$30 2MHz Sweep Mode Function Generator
A function generator is one of those basic pieces of equipment that every bench should have. Unfortunately, they’re not always affordable, and when all you need are basic functions, it’s sometimes more palatable to simply slap something together with a 555 or a microcontroller to generate basic trigger signals – which is how I’ve gotten by until now.
Lately I’ve been playing around with a lot of designs that involve sampling various types of signals, and the aforementioned ‘poor mans sig-gen’ solutions were just no longer viable. While I would have certainly loved to drop $300+ on something from, say, the Siglent SDG1000 series; my needs and budget couldn’t even come close to justifying it. Instead I decided to look for something broken that I could repair, which is where most of the equipment I own comes from.
Unfortunately, even when in very rough condition, name-brand equipment still sells for more than I would care to spend on a ‘basic needs’ function generator. After a few weeks of desperate searching, I finally came across a “Global Specialties 2003 Synthesized Function Generator” listed as “not working” for $30 on ebay. While I wasn’t too sure of the brand, it seemed worth a go (especially for the price).
As you can see in one of the pictures, the unit was failing to display anything properly, and the seller couldn’t verify any output. Once it arrived, I wasted no time in opening it up, and the cause of the display problem became immediately apparent (or so I thought).
Now, I don’t know if that was someone’s botched repair, or if that was the solder job from the factory, but either way it’s fucking shameful.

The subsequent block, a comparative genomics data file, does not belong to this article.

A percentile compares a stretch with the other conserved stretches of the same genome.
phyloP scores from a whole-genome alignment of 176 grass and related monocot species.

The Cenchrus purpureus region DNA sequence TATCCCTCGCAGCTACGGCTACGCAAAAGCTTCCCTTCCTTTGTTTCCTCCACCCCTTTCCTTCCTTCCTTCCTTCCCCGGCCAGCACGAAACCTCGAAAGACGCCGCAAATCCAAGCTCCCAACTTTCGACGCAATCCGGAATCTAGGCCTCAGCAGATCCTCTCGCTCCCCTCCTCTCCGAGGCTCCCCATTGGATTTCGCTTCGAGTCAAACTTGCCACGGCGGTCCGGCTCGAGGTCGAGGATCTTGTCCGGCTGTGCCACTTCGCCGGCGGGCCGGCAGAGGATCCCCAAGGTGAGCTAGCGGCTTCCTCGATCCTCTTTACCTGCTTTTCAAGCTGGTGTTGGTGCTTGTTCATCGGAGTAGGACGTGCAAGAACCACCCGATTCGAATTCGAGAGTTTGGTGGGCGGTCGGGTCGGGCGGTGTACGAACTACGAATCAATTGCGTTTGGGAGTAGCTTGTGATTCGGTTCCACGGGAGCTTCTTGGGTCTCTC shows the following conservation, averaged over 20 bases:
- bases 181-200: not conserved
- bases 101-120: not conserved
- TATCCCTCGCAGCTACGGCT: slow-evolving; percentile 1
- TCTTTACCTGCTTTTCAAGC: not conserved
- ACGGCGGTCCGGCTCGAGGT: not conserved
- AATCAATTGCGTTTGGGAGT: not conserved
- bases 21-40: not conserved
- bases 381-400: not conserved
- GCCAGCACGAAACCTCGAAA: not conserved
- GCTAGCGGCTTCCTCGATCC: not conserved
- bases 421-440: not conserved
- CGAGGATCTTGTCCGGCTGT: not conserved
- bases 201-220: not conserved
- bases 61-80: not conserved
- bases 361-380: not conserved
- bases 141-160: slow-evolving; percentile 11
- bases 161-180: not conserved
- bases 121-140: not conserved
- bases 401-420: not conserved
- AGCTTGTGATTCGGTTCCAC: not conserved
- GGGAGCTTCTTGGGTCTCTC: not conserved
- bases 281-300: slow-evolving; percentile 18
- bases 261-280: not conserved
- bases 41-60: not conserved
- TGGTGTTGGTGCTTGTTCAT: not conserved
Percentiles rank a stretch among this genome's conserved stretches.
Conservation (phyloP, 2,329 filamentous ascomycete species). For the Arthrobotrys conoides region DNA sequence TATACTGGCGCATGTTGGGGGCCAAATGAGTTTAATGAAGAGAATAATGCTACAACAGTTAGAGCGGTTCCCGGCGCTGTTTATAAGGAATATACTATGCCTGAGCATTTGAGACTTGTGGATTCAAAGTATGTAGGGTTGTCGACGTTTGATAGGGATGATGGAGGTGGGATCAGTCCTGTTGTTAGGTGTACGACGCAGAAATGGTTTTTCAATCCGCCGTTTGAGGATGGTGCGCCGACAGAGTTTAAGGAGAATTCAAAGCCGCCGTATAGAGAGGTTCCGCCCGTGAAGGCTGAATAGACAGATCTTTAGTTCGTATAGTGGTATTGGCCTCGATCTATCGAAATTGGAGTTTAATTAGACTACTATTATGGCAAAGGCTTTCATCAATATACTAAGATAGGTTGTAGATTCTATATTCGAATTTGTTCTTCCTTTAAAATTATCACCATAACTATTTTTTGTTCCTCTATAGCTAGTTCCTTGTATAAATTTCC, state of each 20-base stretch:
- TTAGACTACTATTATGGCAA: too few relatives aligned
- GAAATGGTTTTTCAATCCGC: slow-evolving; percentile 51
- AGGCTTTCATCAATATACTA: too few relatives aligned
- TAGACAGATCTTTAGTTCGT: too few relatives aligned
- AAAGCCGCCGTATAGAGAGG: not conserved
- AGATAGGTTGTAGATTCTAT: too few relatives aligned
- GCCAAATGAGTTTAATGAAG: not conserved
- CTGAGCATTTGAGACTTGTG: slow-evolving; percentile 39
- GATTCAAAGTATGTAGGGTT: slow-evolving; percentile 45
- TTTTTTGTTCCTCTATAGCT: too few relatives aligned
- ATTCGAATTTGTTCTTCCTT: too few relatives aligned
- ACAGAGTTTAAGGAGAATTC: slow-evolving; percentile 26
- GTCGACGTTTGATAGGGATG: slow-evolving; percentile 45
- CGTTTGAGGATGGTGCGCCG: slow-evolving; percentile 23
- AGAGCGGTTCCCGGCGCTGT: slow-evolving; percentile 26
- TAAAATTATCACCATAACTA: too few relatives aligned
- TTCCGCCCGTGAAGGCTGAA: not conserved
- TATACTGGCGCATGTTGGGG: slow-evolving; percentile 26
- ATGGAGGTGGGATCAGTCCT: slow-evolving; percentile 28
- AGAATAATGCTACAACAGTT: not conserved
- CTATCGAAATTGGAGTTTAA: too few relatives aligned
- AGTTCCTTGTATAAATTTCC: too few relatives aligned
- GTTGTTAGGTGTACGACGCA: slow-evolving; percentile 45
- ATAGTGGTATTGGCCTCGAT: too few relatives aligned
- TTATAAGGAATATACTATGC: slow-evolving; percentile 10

After temporarily bypassing the horribly-soldered flat cable with some kynar, I was greeted with the not-so-fun discovery that the cable wasn’t the sole problem. Half of the display was just plain dead.
At this point things weren’t looking too good for a quick fix. The display was some obscure piece from the mid 90’s, and the only exact-replacement I could find was $70. My next thought was to try and identify the type of protocol it was using, and maybe find a cheaper compatible display. It only took a few minutes of pin counting and tracing before I started to get the feeling that it was an HD44780 compatible display, and I just happened to have one lying around.
It took a bit of messing around to fabricate an appropriate mount and permanent cable solution, but all in all I have $33 invested in this thing, and it does everything I need. Also, while the specs list the max frequency at 1.6MHz, I was able to push it to 2MHz (albeit not very cleanly – but good enough for basic triggering). The interface is also a god-awful nightmare, and if it proves worthwhile I may try and devise an alternative.